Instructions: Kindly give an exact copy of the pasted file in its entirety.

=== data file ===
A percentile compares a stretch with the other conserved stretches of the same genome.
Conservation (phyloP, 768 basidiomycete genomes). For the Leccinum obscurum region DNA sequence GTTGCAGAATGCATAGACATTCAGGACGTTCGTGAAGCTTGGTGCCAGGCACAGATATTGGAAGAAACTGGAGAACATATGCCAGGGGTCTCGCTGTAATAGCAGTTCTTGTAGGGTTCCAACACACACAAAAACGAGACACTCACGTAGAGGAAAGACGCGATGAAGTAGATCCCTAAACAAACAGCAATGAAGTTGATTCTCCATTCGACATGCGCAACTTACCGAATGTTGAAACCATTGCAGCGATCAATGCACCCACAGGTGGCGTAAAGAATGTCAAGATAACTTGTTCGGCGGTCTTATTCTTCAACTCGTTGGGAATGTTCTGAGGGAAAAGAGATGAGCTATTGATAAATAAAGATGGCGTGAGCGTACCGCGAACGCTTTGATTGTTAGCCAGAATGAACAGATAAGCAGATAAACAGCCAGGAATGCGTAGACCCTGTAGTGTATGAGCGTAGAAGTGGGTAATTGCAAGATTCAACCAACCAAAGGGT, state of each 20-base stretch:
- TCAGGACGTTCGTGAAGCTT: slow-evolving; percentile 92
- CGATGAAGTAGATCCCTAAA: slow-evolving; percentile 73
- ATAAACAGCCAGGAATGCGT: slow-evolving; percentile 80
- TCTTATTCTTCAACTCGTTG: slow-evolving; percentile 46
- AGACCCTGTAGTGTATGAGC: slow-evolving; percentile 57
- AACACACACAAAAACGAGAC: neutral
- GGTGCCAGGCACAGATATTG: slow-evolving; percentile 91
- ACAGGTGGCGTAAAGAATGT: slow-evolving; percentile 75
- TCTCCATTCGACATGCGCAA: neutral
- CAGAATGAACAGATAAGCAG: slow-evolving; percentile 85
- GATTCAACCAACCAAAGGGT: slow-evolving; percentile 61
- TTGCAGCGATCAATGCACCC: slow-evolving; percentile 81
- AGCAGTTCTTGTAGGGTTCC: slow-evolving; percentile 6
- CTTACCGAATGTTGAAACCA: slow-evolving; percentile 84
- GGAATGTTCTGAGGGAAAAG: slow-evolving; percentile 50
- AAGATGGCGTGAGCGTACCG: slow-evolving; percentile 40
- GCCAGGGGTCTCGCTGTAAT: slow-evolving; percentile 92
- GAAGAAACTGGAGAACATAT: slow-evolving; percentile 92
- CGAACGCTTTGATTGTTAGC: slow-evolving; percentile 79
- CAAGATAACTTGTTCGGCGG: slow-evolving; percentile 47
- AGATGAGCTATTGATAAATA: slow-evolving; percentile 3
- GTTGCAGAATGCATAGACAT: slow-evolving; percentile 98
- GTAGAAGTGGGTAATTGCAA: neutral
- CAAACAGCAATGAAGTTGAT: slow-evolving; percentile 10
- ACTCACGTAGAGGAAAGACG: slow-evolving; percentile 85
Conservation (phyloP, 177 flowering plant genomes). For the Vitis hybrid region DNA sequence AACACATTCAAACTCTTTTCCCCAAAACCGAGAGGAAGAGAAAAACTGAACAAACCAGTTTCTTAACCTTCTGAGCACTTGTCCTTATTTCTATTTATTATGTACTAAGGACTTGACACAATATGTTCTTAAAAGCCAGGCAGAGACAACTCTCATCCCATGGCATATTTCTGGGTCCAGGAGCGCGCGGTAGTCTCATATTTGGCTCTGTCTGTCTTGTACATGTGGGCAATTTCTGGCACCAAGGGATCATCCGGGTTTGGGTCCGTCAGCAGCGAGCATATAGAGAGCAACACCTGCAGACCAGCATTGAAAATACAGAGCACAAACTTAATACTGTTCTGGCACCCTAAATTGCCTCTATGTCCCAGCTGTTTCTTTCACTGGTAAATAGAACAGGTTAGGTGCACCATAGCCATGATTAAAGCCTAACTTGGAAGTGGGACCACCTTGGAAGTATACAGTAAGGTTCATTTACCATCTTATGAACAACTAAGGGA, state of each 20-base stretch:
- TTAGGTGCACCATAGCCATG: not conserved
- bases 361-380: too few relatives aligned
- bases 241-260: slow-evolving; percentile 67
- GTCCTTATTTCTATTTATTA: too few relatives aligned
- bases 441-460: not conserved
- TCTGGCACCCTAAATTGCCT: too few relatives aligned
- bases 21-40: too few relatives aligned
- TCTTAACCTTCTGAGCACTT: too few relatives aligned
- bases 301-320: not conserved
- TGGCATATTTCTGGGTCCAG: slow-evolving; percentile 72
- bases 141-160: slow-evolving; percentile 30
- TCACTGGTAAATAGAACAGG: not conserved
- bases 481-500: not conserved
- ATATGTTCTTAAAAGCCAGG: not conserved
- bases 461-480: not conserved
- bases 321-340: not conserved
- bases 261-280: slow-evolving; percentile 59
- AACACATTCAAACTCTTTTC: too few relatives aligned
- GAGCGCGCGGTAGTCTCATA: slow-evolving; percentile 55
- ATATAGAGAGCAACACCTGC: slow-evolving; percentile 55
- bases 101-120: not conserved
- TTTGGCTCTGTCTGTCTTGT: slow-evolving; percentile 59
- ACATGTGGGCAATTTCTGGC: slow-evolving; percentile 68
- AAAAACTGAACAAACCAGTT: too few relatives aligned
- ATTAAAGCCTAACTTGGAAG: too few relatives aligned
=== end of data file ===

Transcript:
A percentile compares a stretch with the other conserved stretches of the same genome.
Conservation (phyloP, 768 basidiomycete genomes). For the Leccinum obscurum region DNA sequence GTTGCAGAATGCATAGACATTCAGGACGTTCGTGAAGCTTGGTGCCAGGCACAGATATTGGAAGAAACTGGAGAACATATGCCAGGGGTCTCGCTGTAATAGCAGTTCTTGTAGGGTTCCAACACACACAAAAACGAGACACTCACGTAGAGGAAAGACGCGATGAAGTAGATCCCTAAACAAACAGCAATGAAGTTGATTCTCCATTCGACATGCGCAACTTACCGAATGTTGAAACCATTGCAGCGATCAATGCACCCACAGGTGGCGTAAAGAATGTCAAGATAACTTGTTCGGCGGTCTTATTCTTCAACTCGTTGGGAATGTTCTGAGGGAAAAGAGATGAGCTATTGATAAATAAAGATGGCGTGAGCGTACCGCGAACGCTTTGATTGTTAGCCAGAATGAACAGATAAGCAGATAAACAGCCAGGAATGCGTAGACCCTGTAGTGTATGAGCGTAGAAGTGGGTAATTGCAAGATTCAACCAACCAAAGGGT, state of each 20-base stretch:
- TCAGGACGTTCGTGAAGCTT: slow-evolving; percentile 92
- CGATGAAGTAGATCCCTAAA: slow-evolving; percentile 73
- ATAAACAGCCAGGAATGCGT: slow-evolving; percentile 80
- TCTTATTCTTCAACTCGTTG: slow-evolving; percentile 46
- AGACCCTGTAGTGTATGAGC: slow-evolving; percentile 57
- AACACACACAAAAACGAGAC: neutral
- GGTGCCAGGCACAGATATTG: slow-evolving; percentile 91
- ACAGGTGGCGTAAAGAATGT: slow-evolving; percentile 75
- TCTCCATTCGACATGCGCAA: neutral
- CAGAATGAACAGATAAGCAG: slow-evolving; percentile 85
- GATTCAACCAACCAAAGGGT: slow-evolving; percentile 61
- TTGCAGCGATCAATGCACCC: slow-evolving; percentile 81
- AGCAGTTCTTGTAGGGTTCC: slow-evolving; percentile 6
- CTTACCGAATGTTGAAACCA: slow-evolving; percentile 84
- GGAATGTTCTGAGGGAAAAG: slow-evolving; percentile 50
- AAGATGGCGTGAGCGTACCG: slow-evolving; percentile 40
- GCCAGGGGTCTCGCTGTAAT: slow-evolving; percentile 92
- GAAGAAACTGGAGAACATAT: slow-evolving; percentile 92
- CGAACGCTTTGATTGTTAGC: slow-evolving; percentile 79
- CAAGATAACTTGTTCGGCGG: slow-evolving; percentile 47
- AGATGAGCTATTGATAAATA: slow-evolving; percentile 3
- GTTGCAGAATGCATAGACAT: slow-evolving; percentile 98
- GTAGAAGTGGGTAATTGCAA: neutral
- CAAACAGCAATGAAGTTGAT: slow-evolving; percentile 10
- ACTCACGTAGAGGAAAGACG: slow-evolving; percentile 85
Conservation (phyloP, 177 flowering plant genomes). For the Vitis hybrid region DNA sequence AACACATTCAAACTCTTTTCCCCAAAACCGAGAGGAAGAGAAAAACTGAACAAACCAGTTTCTTAACCTTCTGAGCACTTGTCCTTATTTCTATTTATTATGTACTAAGGACTTGACACAATATGTTCTTAAAAGCCAGGCAGAGACAACTCTCATCCCATGGCATATTTCTGGGTCCAGGAGCGCGCGGTAGTCTCATATTTGGCTCTGTCTGTCTTGTACATGTGGGCAATTTCTGGCACCAAGGGATCATCCGGGTTTGGGTCCGTCAGCAGCGAGCATATAGAGAGCAACACCTGCAGACCAGCATTGAAAATACAGAGCACAAACTTAATACTGTTCTGGCACCCTAAATTGCCTCTATGTCCCAGCTGTTTCTTTCACTGGTAAATAGAACAGGTTAGGTGCACCATAGCCATGATTAAAGCCTAACTTGGAAGTGGGACCACCTTGGAAGTATACAGTAAGGTTCATTTACCATCTTATGAACAACTAAGGGA, state of each 20-base stretch:
- TTAGGTGCACCATAGCCATG: not conserved
- bases 361-380: too few relatives aligned
- bases 241-260: slow-evolving; percentile 67
- GTCCTTATTTCTATTTATTA: too few relatives aligned
- bases 441-460: not conserved
- TCTGGCACCCTAAATTGCCT: too few relatives aligned
- bases 21-40: too few relatives aligned
- TCTTAACCTTCTGAGCACTT: too few relatives aligned
- bases 301-320: not conserved
- TGGCATATTTCTGGGTCCAG: slow-evolving; percentile 72
- bases 141-160: slow-evolving; percentile 30
- TCACTGGTAAATAGAACAGG: not conserved
- bases 481-500: not conserved
- ATATGTTCTTAAAAGCCAGG: not conserved
- bases 461-480: not conserved
- bases 321-340: not conserved
- bases 261-280: slow-evolving; percentile 59
- AACACATTCAAACTCTTTTC: too few relatives aligned
- GAGCGCGCGGTAGTCTCATA: slow-evolving; percentile 55
- ATATAGAGAGCAACACCTGC: slow-evolving; percentile 55
- bases 101-120: not conserved
- TTTGGCTCTGTCTGTCTTGT: slow-evolving; percentile 59
- ACATGTGGGCAATTTCTGGC: slow-evolving; percentile 68
- AAAAACTGAACAAACCAGTT: too few relatives aligned
- ATTAAAGCCTAACTTGGAAG: too few relatives aligned